These analyses point out some of the benefits that global warming can bring to the world, but the problem is that nobody can tell if the benefits will outweigh the costs, or vice versa. After millions of years of adaptation, humankind and other life on earth has got used to the present temperature levels. If they increase, human beings will have to adapt themselves to a new temperature range, and the result of this process could be good or bad. If it takes too long, or human beings fail to keep up with the pace of temperature change, we will find it really difficult to get used to the new living environment, which will lead to a series of problems. So, the problem is all about human beings and other living creatures adjusting to a new living environment. If we can adapt ourselves to it within a short time, it won’t be a problem.

For example, land will be covered by sea water as a result of the rise in sea levels and properties will be lost to it. According to statistical projections, if the sea level rises by 4.6 meters, the total land area of the 48 contiguous states of the United States will be reduced by 1.5%, which will result in a displacement of 6% of the total population and loss of 6% of the real estate.

However, these changes will take place slowly within the next 100 years, and most of the properties will be rotten and out of function before they are covered by sea water. Even if the losses are twice as high than the current projections indicate, losses taking place every year are equal to the subsidies given by the US government to its dairy industry, and much less than its current national defence budget. What’s more, humankind has plenty of time to build dikes to prevent the invasion of sea water in the next 100 years. Building dikes can be done much faster than sea levels can rise, and the costs will not exceed those of such construction projects as the building of subway systems.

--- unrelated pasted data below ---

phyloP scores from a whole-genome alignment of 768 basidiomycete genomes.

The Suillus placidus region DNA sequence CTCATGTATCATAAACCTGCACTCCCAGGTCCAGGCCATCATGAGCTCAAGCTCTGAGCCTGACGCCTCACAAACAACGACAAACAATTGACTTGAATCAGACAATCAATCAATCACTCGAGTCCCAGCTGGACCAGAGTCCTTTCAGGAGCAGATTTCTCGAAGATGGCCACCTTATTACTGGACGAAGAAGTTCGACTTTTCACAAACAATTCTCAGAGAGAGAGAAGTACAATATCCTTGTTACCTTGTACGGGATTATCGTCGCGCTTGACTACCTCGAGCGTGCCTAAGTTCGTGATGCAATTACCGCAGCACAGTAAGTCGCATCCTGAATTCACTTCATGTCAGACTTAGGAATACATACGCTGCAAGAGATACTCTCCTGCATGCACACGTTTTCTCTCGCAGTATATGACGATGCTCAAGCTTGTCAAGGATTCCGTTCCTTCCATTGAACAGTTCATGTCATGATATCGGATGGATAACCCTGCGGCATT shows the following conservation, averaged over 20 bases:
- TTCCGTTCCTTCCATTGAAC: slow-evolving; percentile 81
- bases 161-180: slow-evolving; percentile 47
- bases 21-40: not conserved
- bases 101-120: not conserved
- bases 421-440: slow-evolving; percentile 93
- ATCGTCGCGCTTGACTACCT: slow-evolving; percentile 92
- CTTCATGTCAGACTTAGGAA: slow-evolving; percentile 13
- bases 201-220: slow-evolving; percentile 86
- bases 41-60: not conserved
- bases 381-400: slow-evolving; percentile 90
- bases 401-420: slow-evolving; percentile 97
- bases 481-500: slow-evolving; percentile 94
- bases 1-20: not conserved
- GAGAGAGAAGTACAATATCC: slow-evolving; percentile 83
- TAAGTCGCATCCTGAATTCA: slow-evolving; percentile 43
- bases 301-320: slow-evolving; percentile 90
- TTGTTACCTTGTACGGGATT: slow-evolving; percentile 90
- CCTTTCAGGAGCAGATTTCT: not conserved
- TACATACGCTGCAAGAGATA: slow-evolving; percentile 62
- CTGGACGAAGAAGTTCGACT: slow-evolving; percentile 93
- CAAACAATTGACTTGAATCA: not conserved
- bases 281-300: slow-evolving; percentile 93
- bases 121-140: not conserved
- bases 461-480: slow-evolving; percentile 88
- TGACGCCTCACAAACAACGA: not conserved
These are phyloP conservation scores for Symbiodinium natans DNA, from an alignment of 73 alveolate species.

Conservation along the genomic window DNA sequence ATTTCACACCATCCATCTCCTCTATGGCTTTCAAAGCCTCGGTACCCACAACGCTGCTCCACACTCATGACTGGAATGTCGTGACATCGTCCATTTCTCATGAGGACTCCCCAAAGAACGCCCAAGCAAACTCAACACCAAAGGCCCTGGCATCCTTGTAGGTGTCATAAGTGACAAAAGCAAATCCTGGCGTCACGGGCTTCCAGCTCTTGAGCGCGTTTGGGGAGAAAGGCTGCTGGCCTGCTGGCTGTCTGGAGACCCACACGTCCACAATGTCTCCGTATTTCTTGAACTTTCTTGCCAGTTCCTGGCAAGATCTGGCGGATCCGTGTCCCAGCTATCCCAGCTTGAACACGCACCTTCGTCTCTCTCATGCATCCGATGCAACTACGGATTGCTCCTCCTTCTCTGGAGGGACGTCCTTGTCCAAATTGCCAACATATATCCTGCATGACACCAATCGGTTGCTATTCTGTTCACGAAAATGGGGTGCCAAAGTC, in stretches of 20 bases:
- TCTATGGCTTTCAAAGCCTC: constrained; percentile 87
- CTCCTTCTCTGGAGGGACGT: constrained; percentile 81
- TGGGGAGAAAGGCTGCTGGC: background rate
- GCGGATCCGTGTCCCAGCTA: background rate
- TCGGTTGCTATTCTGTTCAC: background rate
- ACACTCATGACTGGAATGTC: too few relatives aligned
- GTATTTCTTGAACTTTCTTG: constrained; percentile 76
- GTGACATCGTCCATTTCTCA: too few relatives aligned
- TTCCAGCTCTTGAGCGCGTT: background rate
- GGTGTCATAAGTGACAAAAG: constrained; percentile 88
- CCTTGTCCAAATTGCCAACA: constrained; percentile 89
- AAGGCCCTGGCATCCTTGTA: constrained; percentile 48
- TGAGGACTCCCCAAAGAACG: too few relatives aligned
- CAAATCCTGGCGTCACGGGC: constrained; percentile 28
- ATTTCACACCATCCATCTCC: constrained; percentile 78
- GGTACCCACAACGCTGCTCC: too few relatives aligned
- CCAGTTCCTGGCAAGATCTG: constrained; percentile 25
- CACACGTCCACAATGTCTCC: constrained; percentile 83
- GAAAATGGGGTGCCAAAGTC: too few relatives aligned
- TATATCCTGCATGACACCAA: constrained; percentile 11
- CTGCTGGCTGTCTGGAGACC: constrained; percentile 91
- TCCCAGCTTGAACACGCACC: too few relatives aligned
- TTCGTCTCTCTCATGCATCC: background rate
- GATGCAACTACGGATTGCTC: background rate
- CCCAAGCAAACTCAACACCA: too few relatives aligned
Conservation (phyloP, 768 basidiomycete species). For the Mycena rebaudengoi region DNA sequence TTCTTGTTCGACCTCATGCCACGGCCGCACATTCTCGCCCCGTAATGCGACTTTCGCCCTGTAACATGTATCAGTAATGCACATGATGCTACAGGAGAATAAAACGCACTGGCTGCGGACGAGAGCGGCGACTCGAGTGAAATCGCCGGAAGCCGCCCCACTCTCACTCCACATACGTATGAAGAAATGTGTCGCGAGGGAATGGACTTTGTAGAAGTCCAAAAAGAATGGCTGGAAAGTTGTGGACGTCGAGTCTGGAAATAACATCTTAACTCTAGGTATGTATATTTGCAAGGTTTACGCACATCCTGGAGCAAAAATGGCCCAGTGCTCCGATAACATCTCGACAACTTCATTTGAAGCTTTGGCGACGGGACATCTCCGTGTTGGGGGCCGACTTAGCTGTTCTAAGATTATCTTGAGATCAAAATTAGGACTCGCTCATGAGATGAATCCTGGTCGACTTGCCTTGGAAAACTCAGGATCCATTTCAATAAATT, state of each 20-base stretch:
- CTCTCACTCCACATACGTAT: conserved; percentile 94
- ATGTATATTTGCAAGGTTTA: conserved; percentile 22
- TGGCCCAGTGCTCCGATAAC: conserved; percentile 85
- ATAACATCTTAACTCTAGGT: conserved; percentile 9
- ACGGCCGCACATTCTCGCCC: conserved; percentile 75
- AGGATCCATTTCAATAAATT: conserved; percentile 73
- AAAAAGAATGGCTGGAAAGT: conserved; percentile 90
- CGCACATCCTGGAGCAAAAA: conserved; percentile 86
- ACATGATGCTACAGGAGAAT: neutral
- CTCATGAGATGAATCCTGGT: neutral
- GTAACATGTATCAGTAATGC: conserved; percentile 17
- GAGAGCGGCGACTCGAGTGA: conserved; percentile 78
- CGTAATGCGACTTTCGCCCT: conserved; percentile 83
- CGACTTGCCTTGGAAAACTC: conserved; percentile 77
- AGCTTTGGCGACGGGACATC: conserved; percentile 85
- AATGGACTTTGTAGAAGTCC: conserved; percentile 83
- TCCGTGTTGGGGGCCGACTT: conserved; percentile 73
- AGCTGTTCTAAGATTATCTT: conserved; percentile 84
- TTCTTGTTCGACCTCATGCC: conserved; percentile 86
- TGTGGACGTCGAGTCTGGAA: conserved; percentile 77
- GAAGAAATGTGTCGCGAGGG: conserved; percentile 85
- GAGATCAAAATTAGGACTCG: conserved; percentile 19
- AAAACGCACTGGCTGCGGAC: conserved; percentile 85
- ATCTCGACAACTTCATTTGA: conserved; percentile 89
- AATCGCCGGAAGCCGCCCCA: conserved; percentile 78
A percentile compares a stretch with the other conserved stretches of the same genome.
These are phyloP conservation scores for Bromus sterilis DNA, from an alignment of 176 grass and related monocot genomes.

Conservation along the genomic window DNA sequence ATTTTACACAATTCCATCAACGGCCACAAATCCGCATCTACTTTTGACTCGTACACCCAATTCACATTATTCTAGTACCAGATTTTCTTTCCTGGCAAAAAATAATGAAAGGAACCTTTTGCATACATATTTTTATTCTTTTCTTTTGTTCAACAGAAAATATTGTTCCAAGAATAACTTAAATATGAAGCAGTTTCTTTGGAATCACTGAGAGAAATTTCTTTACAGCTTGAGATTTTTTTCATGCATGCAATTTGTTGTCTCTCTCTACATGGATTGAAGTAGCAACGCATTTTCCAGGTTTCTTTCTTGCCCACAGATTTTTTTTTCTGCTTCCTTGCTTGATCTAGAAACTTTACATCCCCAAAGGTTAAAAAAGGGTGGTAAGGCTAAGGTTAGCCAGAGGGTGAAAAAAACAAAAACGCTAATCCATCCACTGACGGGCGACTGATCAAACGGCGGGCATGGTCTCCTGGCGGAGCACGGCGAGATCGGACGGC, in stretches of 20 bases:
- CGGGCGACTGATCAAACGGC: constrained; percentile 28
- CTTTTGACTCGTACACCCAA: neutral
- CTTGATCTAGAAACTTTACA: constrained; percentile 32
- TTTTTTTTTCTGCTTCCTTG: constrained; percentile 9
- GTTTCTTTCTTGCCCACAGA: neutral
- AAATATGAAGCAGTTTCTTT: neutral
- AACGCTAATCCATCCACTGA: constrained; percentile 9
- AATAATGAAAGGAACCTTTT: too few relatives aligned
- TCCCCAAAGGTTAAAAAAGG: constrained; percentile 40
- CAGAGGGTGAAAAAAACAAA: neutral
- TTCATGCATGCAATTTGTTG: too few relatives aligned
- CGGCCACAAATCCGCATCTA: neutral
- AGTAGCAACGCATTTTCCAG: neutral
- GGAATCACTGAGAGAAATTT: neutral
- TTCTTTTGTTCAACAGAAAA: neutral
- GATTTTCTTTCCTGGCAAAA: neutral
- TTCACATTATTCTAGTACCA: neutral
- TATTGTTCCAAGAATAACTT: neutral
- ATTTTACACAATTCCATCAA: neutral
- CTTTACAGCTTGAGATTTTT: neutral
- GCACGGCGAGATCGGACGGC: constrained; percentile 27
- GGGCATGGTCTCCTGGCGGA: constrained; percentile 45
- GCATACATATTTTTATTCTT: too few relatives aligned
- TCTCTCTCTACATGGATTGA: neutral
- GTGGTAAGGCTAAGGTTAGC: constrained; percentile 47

We often worry about our offspring. We are afraid that we may use up resources and leave nothing for them. As a matter of fact, succeeding generations will have much more capital than we had when we were born. Our generation (and previous ones) have built a lot of railways, highways, airports, ports, skyscrapers and modern production plants for them. They can use them without making much further sacrifice. More importantly, the knowledge and technology which the next generations will have at its disposal is more than we had when we were born. The more knowledge they have, the better lives they can enjoy. Today, a lone sailor can travel across the Pacific Ocean safely in a boat just several meters long, whereas 500 years ago -- when Columbus sailed across the Atlantic – he had three big ships and 87 sailors and the task was very risky. That’s the difference knowledge makes.  

If we look at the wider picture, humankind has entered a new stage of fast development since the 19th century. Tremendous wealth has been created and people’s livelihoods have been improved dramatically. Statistics released by various international organisations also demonstrate that the global economy, either in terms of total volume or per capita, is increasing very year. Although there are countries which showed signs of economic setbacks during certain periods of time, or witnessed a decrease in average life expectancy, these have nothing to do with natural resources. These are man-made problems.

A decrease in life expectancy in Russia, the financial crisis in Argentina which dragged the country into economic recession, tens of thousands of lives lost to AIDS and wars in some African countries -- these are all man-made problems. In some cases, environmental pollution and over-consumption of resources may have resulted in human losses, but they have not yet exerted significant influence on humankind as a whole. Therefore, if we, as human beings, can keep doing what we are doing now and keep ourselves away from self-destructive behaviours, it is quite likely that our children will be able to enjoy a much better life.